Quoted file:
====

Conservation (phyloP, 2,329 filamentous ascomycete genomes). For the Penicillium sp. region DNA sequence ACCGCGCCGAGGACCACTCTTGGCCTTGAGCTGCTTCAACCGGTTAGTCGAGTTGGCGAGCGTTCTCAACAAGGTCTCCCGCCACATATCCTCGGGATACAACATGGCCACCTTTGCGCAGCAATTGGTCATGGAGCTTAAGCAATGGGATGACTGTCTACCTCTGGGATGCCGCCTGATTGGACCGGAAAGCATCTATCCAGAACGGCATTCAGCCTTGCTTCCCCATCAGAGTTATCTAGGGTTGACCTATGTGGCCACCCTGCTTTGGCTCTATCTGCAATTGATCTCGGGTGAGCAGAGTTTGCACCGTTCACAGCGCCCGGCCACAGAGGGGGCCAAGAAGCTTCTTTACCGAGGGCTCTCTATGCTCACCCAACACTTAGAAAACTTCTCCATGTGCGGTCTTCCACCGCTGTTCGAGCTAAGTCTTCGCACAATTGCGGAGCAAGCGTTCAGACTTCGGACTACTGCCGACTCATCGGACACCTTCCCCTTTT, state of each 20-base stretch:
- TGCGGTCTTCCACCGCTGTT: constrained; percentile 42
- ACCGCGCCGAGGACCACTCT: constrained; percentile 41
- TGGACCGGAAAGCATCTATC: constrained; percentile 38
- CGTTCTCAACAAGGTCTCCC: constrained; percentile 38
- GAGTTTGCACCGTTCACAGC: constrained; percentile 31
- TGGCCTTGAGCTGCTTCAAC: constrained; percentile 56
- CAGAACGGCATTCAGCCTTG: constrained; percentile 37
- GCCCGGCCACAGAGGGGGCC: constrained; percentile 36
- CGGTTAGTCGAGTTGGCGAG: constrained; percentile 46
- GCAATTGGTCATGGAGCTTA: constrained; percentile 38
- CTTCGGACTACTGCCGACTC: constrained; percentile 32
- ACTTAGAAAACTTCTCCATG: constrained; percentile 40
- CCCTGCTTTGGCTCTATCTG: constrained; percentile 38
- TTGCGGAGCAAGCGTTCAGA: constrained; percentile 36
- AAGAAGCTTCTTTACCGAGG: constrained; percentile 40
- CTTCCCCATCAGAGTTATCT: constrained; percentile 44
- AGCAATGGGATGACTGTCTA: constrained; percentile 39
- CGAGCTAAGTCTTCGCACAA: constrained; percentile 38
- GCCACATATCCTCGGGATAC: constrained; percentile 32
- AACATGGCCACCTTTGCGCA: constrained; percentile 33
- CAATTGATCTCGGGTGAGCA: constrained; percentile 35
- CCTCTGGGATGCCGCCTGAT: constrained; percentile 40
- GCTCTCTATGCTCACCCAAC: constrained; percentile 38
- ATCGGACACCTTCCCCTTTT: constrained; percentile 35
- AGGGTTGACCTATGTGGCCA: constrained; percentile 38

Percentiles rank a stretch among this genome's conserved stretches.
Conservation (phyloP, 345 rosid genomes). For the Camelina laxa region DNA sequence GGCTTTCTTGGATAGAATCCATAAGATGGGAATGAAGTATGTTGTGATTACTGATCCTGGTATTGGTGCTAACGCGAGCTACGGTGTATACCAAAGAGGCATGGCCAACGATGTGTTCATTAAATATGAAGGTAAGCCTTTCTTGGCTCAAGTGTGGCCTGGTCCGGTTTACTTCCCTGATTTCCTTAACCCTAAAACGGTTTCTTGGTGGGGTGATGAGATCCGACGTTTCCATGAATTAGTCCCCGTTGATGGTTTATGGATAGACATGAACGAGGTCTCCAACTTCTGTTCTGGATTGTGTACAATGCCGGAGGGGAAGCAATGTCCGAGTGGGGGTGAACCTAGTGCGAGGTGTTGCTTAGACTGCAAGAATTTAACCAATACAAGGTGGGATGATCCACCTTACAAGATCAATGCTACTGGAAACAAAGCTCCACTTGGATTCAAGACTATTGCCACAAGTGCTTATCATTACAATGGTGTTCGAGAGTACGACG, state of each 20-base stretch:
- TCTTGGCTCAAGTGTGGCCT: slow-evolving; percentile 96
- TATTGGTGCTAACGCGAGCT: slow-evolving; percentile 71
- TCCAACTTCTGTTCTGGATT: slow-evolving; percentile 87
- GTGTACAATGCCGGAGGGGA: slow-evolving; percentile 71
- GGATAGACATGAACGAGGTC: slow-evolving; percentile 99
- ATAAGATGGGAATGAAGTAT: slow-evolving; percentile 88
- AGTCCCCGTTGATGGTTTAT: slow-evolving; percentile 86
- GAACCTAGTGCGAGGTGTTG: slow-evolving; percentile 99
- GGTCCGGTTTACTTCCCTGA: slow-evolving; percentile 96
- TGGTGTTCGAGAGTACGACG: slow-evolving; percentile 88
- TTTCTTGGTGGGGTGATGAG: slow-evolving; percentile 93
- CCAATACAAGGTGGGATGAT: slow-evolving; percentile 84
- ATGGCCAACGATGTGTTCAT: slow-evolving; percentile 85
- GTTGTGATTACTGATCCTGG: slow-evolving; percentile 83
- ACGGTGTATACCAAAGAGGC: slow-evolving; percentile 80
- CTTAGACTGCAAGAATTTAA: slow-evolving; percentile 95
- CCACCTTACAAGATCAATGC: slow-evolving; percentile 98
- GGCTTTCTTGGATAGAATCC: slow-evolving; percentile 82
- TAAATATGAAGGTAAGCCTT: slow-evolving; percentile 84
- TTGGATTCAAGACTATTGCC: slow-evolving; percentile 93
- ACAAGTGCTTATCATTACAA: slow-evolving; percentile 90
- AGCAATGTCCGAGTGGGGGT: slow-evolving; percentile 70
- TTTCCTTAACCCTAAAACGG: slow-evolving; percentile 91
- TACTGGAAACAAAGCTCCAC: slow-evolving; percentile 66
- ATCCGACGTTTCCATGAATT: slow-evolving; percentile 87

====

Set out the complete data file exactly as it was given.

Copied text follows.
Conservation (phyloP, 2,329 filamentous ascomycete genomes). For the Penicillium sp. region DNA sequence ACCGCGCCGAGGACCACTCTTGGCCTTGAGCTGCTTCAACCGGTTAGTCGAGTTGGCGAGCGTTCTCAACAAGGTCTCCCGCCACATATCCTCGGGATACAACATGGCCACCTTTGCGCAGCAATTGGTCATGGAGCTTAAGCAATGGGATGACTGTCTACCTCTGGGATGCCGCCTGATTGGACCGGAAAGCATCTATCCAGAACGGCATTCAGCCTTGCTTCCCCATCAGAGTTATCTAGGGTTGACCTATGTGGCCACCCTGCTTTGGCTCTATCTGCAATTGATCTCGGGTGAGCAGAGTTTGCACCGTTCACAGCGCCCGGCCACAGAGGGGGCCAAGAAGCTTCTTTACCGAGGGCTCTCTATGCTCACCCAACACTTAGAAAACTTCTCCATGTGCGGTCTTCCACCGCTGTTCGAGCTAAGTCTTCGCACAATTGCGGAGCAAGCGTTCAGACTTCGGACTACTGCCGACTCATCGGACACCTTCCCCTTTT, state of each 20-base stretch:
- TGCGGTCTTCCACCGCTGTT: constrained; percentile 42
- ACCGCGCCGAGGACCACTCT: constrained; percentile 41
- TGGACCGGAAAGCATCTATC: constrained; percentile 38
- CGTTCTCAACAAGGTCTCCC: constrained; percentile 38
- GAGTTTGCACCGTTCACAGC: constrained; percentile 31
- TGGCCTTGAGCTGCTTCAAC: constrained; percentile 56
- CAGAACGGCATTCAGCCTTG: constrained; percentile 37
- GCCCGGCCACAGAGGGGGCC: constrained; percentile 36
- CGGTTAGTCGAGTTGGCGAG: constrained; percentile 46
- GCAATTGGTCATGGAGCTTA: constrained; percentile 38
- CTTCGGACTACTGCCGACTC: constrained; percentile 32
- ACTTAGAAAACTTCTCCATG: constrained; percentile 40
- CCCTGCTTTGGCTCTATCTG: constrained; percentile 38
- TTGCGGAGCAAGCGTTCAGA: constrained; percentile 36
- AAGAAGCTTCTTTACCGAGG: constrained; percentile 40
- CTTCCCCATCAGAGTTATCT: constrained; percentile 44
- AGCAATGGGATGACTGTCTA: constrained; percentile 39
- CGAGCTAAGTCTTCGCACAA: constrained; percentile 38
- GCCACATATCCTCGGGATAC: constrained; percentile 32
- AACATGGCCACCTTTGCGCA: constrained; percentile 33
- CAATTGATCTCGGGTGAGCA: constrained; percentile 35
- CCTCTGGGATGCCGCCTGAT: constrained; percentile 40
- GCTCTCTATGCTCACCCAAC: constrained; percentile 38
- ATCGGACACCTTCCCCTTTT: constrained; percentile 35
- AGGGTTGACCTATGTGGCCA: constrained; percentile 38

Percentiles rank a stretch among this genome's conserved stretches.
Conservation (phyloP, 345 rosid genomes). For the Camelina laxa region DNA sequence GGCTTTCTTGGATAGAATCCATAAGATGGGAATGAAGTATGTTGTGATTACTGATCCTGGTATTGGTGCTAACGCGAGCTACGGTGTATACCAAAGAGGCATGGCCAACGATGTGTTCATTAAATATGAAGGTAAGCCTTTCTTGGCTCAAGTGTGGCCTGGTCCGGTTTACTTCCCTGATTTCCTTAACCCTAAAACGGTTTCTTGGTGGGGTGATGAGATCCGACGTTTCCATGAATTAGTCCCCGTTGATGGTTTATGGATAGACATGAACGAGGTCTCCAACTTCTGTTCTGGATTGTGTACAATGCCGGAGGGGAAGCAATGTCCGAGTGGGGGTGAACCTAGTGCGAGGTGTTGCTTAGACTGCAAGAATTTAACCAATACAAGGTGGGATGATCCACCTTACAAGATCAATGCTACTGGAAACAAAGCTCCACTTGGATTCAAGACTATTGCCACAAGTGCTTATCATTACAATGGTGTTCGAGAGTACGACG, state of each 20-base stretch:
- TCTTGGCTCAAGTGTGGCCT: slow-evolving; percentile 96
- TATTGGTGCTAACGCGAGCT: slow-evolving; percentile 71
- TCCAACTTCTGTTCTGGATT: slow-evolving; percentile 87
- GTGTACAATGCCGGAGGGGA: slow-evolving; percentile 71
- GGATAGACATGAACGAGGTC: slow-evolving; percentile 99
- ATAAGATGGGAATGAAGTAT: slow-evolving; percentile 88
- AGTCCCCGTTGATGGTTTAT: slow-evolving; percentile 86
- GAACCTAGTGCGAGGTGTTG: slow-evolving; percentile 99
- GGTCCGGTTTACTTCCCTGA: slow-evolving; percentile 96
- TGGTGTTCGAGAGTACGACG: slow-evolving; percentile 88
- TTTCTTGGTGGGGTGATGAG: slow-evolving; percentile 93
- CCAATACAAGGTGGGATGAT: slow-evolving; percentile 84
- ATGGCCAACGATGTGTTCAT: slow-evolving; percentile 85
- GTTGTGATTACTGATCCTGG: slow-evolving; percentile 83
- ACGGTGTATACCAAAGAGGC: slow-evolving; percentile 80
- CTTAGACTGCAAGAATTTAA: slow-evolving; percentile 95
- CCACCTTACAAGATCAATGC: slow-evolving; percentile 98
- GGCTTTCTTGGATAGAATCC: slow-evolving; percentile 82
- TAAATATGAAGGTAAGCCTT: slow-evolving; percentile 84
- TTGGATTCAAGACTATTGCC: slow-evolving; percentile 93
- ACAAGTGCTTATCATTACAA: slow-evolving; percentile 90
- AGCAATGTCCGAGTGGGGGT: slow-evolving; percentile 70
- TTTCCTTAACCCTAAAACGG: slow-evolving; percentile 91
- TACTGGAAACAAAGCTCCAC: slow-evolving; percentile 66
- ATCCGACGTTTCCATGAATT: slow-evolving; percentile 87